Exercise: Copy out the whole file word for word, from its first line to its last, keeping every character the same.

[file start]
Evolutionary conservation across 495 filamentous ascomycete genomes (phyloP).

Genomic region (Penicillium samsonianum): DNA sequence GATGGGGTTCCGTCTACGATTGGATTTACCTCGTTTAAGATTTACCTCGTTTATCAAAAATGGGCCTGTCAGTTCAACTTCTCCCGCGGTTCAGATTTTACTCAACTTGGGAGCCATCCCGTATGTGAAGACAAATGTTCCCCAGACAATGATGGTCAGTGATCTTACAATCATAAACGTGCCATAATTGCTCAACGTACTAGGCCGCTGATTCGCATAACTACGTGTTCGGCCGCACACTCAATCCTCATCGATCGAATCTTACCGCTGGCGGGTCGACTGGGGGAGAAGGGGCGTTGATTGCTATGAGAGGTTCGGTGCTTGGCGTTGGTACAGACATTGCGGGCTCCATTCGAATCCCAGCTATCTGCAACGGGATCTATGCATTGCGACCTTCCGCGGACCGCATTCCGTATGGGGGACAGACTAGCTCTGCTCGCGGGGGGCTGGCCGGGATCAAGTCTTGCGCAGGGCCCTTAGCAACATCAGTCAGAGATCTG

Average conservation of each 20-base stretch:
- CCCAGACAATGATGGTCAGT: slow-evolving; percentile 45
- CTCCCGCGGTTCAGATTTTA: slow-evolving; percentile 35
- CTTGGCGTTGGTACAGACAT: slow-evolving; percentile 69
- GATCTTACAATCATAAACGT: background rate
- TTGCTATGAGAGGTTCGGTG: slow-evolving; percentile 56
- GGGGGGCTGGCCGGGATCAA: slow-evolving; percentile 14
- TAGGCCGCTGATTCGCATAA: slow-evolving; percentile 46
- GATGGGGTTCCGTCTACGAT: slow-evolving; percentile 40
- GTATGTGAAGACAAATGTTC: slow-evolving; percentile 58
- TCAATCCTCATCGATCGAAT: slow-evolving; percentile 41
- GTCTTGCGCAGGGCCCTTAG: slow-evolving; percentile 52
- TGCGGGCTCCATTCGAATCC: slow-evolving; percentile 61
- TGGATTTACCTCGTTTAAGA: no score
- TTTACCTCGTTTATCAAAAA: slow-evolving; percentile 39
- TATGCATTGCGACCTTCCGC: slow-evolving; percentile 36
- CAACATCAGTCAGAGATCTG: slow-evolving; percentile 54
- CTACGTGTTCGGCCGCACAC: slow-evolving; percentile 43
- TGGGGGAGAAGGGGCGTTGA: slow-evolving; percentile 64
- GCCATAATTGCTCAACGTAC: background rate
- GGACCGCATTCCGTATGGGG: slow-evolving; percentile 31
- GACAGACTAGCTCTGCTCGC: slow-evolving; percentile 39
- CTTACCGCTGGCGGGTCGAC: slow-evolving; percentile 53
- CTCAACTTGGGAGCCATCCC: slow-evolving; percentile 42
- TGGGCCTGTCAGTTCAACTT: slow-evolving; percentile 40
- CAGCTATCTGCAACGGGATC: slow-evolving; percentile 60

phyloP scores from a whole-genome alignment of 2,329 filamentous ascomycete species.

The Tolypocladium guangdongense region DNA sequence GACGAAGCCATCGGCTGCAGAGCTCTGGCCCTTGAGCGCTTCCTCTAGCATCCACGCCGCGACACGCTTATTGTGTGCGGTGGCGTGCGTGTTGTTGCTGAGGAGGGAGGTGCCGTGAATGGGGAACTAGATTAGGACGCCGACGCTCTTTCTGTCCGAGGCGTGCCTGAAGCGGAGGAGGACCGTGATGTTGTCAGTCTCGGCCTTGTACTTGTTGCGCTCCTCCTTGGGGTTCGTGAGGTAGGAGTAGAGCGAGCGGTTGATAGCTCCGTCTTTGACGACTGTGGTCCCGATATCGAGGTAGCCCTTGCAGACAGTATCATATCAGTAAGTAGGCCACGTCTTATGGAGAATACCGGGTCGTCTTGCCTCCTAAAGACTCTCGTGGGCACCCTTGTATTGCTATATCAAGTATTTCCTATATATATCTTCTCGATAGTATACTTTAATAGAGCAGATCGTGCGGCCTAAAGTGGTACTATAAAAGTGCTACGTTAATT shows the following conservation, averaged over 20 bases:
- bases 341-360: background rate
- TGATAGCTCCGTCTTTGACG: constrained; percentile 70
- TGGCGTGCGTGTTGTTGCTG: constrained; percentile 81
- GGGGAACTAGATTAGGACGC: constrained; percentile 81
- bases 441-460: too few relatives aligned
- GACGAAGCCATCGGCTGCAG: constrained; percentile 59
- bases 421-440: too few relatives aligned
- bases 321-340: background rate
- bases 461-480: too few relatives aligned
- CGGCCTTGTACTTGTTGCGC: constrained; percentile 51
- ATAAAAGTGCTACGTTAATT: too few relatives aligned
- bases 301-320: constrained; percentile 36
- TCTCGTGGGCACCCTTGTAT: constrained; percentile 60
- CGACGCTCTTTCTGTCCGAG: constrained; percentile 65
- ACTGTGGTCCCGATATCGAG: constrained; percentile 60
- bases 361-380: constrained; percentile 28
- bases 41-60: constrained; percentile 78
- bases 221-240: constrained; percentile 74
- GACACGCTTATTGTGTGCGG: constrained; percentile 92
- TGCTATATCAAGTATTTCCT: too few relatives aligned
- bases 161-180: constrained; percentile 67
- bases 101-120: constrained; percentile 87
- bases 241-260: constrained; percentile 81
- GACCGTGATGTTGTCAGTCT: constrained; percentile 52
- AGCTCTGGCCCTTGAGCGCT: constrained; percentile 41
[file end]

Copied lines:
Evolutionary conservation across 495 filamentous ascomycete genomes (phyloP).

Genomic region (Penicillium samsonianum): DNA sequence GATGGGGTTCCGTCTACGATTGGATTTACCTCGTTTAAGATTTACCTCGTTTATCAAAAATGGGCCTGTCAGTTCAACTTCTCCCGCGGTTCAGATTTTACTCAACTTGGGAGCCATCCCGTATGTGAAGACAAATGTTCCCCAGACAATGATGGTCAGTGATCTTACAATCATAAACGTGCCATAATTGCTCAACGTACTAGGCCGCTGATTCGCATAACTACGTGTTCGGCCGCACACTCAATCCTCATCGATCGAATCTTACCGCTGGCGGGTCGACTGGGGGAGAAGGGGCGTTGATTGCTATGAGAGGTTCGGTGCTTGGCGTTGGTACAGACATTGCGGGCTCCATTCGAATCCCAGCTATCTGCAACGGGATCTATGCATTGCGACCTTCCGCGGACCGCATTCCGTATGGGGGACAGACTAGCTCTGCTCGCGGGGGGCTGGCCGGGATCAAGTCTTGCGCAGGGCCCTTAGCAACATCAGTCAGAGATCTG

Average conservation of each 20-base stretch:
- CCCAGACAATGATGGTCAGT: slow-evolving; percentile 45
- CTCCCGCGGTTCAGATTTTA: slow-evolving; percentile 35
- CTTGGCGTTGGTACAGACAT: slow-evolving; percentile 69
- GATCTTACAATCATAAACGT: background rate
- TTGCTATGAGAGGTTCGGTG: slow-evolving; percentile 56
- GGGGGGCTGGCCGGGATCAA: slow-evolving; percentile 14
- TAGGCCGCTGATTCGCATAA: slow-evolving; percentile 46
- GATGGGGTTCCGTCTACGAT: slow-evolving; percentile 40
- GTATGTGAAGACAAATGTTC: slow-evolving; percentile 58
- TCAATCCTCATCGATCGAAT: slow-evolving; percentile 41
- GTCTTGCGCAGGGCCCTTAG: slow-evolving; percentile 52
- TGCGGGCTCCATTCGAATCC: slow-evolving; percentile 61
- TGGATTTACCTCGTTTAAGA: no score
- TTTACCTCGTTTATCAAAAA: slow-evolving; percentile 39
- TATGCATTGCGACCTTCCGC: slow-evolving; percentile 36
- CAACATCAGTCAGAGATCTG: slow-evolving; percentile 54
- CTACGTGTTCGGCCGCACAC: slow-evolving; percentile 43
- TGGGGGAGAAGGGGCGTTGA: slow-evolving; percentile 64
- GCCATAATTGCTCAACGTAC: background rate
- GGACCGCATTCCGTATGGGG: slow-evolving; percentile 31
- GACAGACTAGCTCTGCTCGC: slow-evolving; percentile 39
- CTTACCGCTGGCGGGTCGAC: slow-evolving; percentile 53
- CTCAACTTGGGAGCCATCCC: slow-evolving; percentile 42
- TGGGCCTGTCAGTTCAACTT: slow-evolving; percentile 40
- CAGCTATCTGCAACGGGATC: slow-evolving; percentile 60

phyloP scores from a whole-genome alignment of 2,329 filamentous ascomycete species.

The Tolypocladium guangdongense region DNA sequence GACGAAGCCATCGGCTGCAGAGCTCTGGCCCTTGAGCGCTTCCTCTAGCATCCACGCCGCGACACGCTTATTGTGTGCGGTGGCGTGCGTGTTGTTGCTGAGGAGGGAGGTGCCGTGAATGGGGAACTAGATTAGGACGCCGACGCTCTTTCTGTCCGAGGCGTGCCTGAAGCGGAGGAGGACCGTGATGTTGTCAGTCTCGGCCTTGTACTTGTTGCGCTCCTCCTTGGGGTTCGTGAGGTAGGAGTAGAGCGAGCGGTTGATAGCTCCGTCTTTGACGACTGTGGTCCCGATATCGAGGTAGCCCTTGCAGACAGTATCATATCAGTAAGTAGGCCACGTCTTATGGAGAATACCGGGTCGTCTTGCCTCCTAAAGACTCTCGTGGGCACCCTTGTATTGCTATATCAAGTATTTCCTATATATATCTTCTCGATAGTATACTTTAATAGAGCAGATCGTGCGGCCTAAAGTGGTACTATAAAAGTGCTACGTTAATT shows the following conservation, averaged over 20 bases:
- bases 341-360: background rate
- TGATAGCTCCGTCTTTGACG: constrained; percentile 70
- TGGCGTGCGTGTTGTTGCTG: constrained; percentile 81
- GGGGAACTAGATTAGGACGC: constrained; percentile 81
- bases 441-460: too few relatives aligned
- GACGAAGCCATCGGCTGCAG: constrained; percentile 59
- bases 421-440: too few relatives aligned
- bases 321-340: background rate
- bases 461-480: too few relatives aligned
- CGGCCTTGTACTTGTTGCGC: constrained; percentile 51
- ATAAAAGTGCTACGTTAATT: too few relatives aligned
- bases 301-320: constrained; percentile 36
- TCTCGTGGGCACCCTTGTAT: constrained; percentile 60
- CGACGCTCTTTCTGTCCGAG: constrained; percentile 65
- ACTGTGGTCCCGATATCGAG: constrained; percentile 60
- bases 361-380: constrained; percentile 28
- bases 41-60: constrained; percentile 78
- bases 221-240: constrained; percentile 74
- GACACGCTTATTGTGTGCGG: constrained; percentile 92
- TGCTATATCAAGTATTTCCT: too few relatives aligned
- bases 161-180: constrained; percentile 67
- bases 101-120: constrained; percentile 87
- bases 241-260: constrained; percentile 81
- GACCGTGATGTTGTCAGTCT: constrained; percentile 52
- AGCTCTGGCCCTTGAGCGCT: constrained; percentile 41